Old Yale

Four feet under

The Blizzard of 1888.

Judith Ann Schiff is chief archivist at the Yale University Library.

Manuscripts & Archives

Manuscripts & Archives

When the snow stopped falling, the best way to travel on Grand Avenue in New Haven was by foot. View full image

The most famous snowstorm in American history, the Blizzard of ’88, struck the Yale campus in its full force on Monday and Tuesday, March 12 and 13, 1888. The "Great White Hurricane," which paralyzed the East Coast from the Chesapeake Bay to Maine, was unexpected and unpredicted. Spring had been in the air on the weekend of March 10, as the crew practiced in New Haven harbor, and Saturday events proceeded as usual.

On Sunday, a gentle rain began. It turned to torrents as the day went on, and after midnight, the temperature plummeted, the wind speed rose to more than 50 miles per hour, and snow started to fall fast and thick. By Monday morning, communication with the outside world was impossible. The blizzard howled on until Tuesday noon. Connecticut and upstate New York had the heaviest snowfall; the deepest accumulation in New England was 50 inches, recorded in Middletown, some 25 miles northeast of New Haven. About 400 lives were lost on land and sea, including 200 deaths in New York City.

But in New Haven, the blizzard for the most part caused only inconvenience. The published Yale memoirs of the storm are understated, often humorous. The 1888 Class Book, printed for graduation, recounts: "The blizzard of March 12 and 13 needs only to be mentioned to call up memories of struggles through the snow to boarding-houses, to find only condensed milk and cold meat awaiting one; but the pleasant memories of the train 'daisy' and the joys of four days free from recitations, made amends for the little discomforts that had to be endured." The 1889 Class Book notes, "Our faculty was found to be of sturdier stuff than we expected. Even the professor of Logic, although the logical conclusion that such a storm ought to stop recitations was evident to his pupils, did not miss an hour."

Nevertheless, it took a week to restore routine train and horse-car service in the city, according to the Yale Daily News, which continued publication with a limited distribution. "Mammoth" drifts could be "seen almost anywhere."

One student, Charles Francis Baldwin ’88, captured numerous snow scenes on glass plate negatives; his album is preserved in Sterling Library. Some of his photographs show the trains at the New Haven depot, where 175 passengers were stranded. ("A quartette of sophomores serenaded the snow-bound passengers at the depot Tuesday evening," reported the News.) On Wednesday at 12:45 pm, the first train pulled in, from Springfield. It had been on the tracks for 26 hours.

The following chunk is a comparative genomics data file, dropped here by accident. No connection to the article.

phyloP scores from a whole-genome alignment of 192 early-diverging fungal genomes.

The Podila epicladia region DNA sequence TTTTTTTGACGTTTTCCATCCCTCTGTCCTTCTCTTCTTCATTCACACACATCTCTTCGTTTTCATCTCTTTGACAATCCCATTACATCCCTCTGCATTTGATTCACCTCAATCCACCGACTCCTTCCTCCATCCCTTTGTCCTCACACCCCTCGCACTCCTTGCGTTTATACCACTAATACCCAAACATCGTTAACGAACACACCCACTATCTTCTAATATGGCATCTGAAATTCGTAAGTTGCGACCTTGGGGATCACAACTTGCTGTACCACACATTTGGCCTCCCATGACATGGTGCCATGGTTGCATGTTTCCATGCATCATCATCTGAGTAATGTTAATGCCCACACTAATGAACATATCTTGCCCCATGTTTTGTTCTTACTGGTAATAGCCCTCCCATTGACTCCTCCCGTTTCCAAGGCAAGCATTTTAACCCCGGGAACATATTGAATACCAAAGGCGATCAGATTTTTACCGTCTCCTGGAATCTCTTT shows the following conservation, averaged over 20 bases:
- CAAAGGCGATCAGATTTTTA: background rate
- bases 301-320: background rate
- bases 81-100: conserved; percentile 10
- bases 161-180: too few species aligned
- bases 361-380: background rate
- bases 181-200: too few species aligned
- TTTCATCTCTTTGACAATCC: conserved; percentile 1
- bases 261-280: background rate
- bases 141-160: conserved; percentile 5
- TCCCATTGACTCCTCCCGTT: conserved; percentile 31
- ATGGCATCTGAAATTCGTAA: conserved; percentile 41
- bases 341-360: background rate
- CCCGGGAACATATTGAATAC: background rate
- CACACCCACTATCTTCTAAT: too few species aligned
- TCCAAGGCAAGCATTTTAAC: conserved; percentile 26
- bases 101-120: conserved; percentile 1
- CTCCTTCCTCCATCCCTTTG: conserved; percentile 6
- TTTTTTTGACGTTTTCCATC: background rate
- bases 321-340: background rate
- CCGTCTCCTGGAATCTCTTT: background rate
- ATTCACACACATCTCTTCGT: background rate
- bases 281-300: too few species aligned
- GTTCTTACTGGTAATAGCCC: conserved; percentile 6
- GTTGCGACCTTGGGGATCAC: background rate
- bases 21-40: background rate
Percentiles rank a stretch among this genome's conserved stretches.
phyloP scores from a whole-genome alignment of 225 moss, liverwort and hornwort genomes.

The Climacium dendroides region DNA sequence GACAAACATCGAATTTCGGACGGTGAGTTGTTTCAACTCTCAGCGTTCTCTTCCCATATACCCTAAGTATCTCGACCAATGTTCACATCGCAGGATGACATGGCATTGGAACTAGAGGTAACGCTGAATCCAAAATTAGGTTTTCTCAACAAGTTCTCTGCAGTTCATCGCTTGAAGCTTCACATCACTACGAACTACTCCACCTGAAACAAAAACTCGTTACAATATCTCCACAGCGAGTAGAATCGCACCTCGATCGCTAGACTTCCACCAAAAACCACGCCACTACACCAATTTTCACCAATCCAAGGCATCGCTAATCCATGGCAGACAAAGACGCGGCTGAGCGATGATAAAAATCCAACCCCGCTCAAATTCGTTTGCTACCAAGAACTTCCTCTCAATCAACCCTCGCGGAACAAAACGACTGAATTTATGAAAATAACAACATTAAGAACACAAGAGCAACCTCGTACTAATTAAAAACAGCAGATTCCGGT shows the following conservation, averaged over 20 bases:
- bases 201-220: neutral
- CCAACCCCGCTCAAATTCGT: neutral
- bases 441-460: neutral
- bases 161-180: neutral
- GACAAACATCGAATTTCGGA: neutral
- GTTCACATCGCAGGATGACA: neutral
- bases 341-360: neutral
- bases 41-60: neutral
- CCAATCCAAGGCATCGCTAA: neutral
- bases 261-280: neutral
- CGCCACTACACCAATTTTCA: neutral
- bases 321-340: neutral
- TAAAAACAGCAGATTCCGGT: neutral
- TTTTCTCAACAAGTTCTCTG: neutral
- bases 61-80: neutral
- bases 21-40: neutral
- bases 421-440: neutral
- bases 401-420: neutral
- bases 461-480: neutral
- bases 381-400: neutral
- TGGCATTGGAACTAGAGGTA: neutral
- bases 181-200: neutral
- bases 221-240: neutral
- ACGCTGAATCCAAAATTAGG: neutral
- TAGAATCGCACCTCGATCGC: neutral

Professors took advantage of the experience in their teaching. Economics professor Henry W. Farnam, in place of his Tuesday classes, gave Sheff seniors a lecture on the economic effects of the storm. The explorer and scientist William Henry Brewer gave lectures to Sheff juniors on glaciers, "illustrated by the stereopticon."

Students unable to reach the campus were excused, but the students on campus found plenty of recreation. The News reported that two Sheffield men, on a bet, had climbed to the top of East Rock Monday night. By Thursday, the crew, preparing for the spring races, had already resumed rowing in the New Haven harbor.

And on Friday the News reprinted a New Haven Register story on a snowball fight -- including the "exasperating" arrest of a Yale professor. The New Haven police, according to the report, had "varied the monotony of a snow-stalled life in New Haven" by arresting two "frolicsome, thoughtless" students for "firing snowballs" near the campus. Then, later in the day, "Professor Townsend was added to the list of miscreants who came within the clutches of the law." This Professor Townsend was probably William Kneeland Townsend ’71, ’74 LLB, ’78LLM, ’80DCL, a distinguished professor in the Law School and later a federal judge. "A sharp reprimand from an officer would have been sufficient to put an end to the snowballing," chided the Register. "We are glad to see our police force remain energetic and enterprising in spite of such little obstacles as a blizzard, but such exercise as they indulged in yesterday was not sensible."

The Yale Record, the campus humor magazine, memorialized the blizzard in three cartoons. One of these, captioned "THE BLIZZARD (TING-A-LING-LING). THE WAY IT STRUCK US," was a full page of eight panels portraying a student making his way through the storm. In the first sketch, his umbrella is blowing inside out and his derby is being blown off his head; things go downhill from there, and in the final panel, student and hat have been buried in a snowdrift.

Another cartoon retreads a perennial campus theme of the era, the male students' pursuit of visiting women. It showed a young lady, wearing a hat and supposedly bound for Florida, sitting in a snowbound train in New Haven. Outside her window was a group of hopeful Yale men.

Finally, the Record gives us a glimpse of life after the snow started to melt. Its third cartoon was a navigational map of the area outside Lawrance Hall, showing areas of slush and mud with depth markings in each, "from soundings taken during the last thaw." There are depths of 3 feet, 19 feet, 35 feet, and "bottomless." 

The comment period has expired.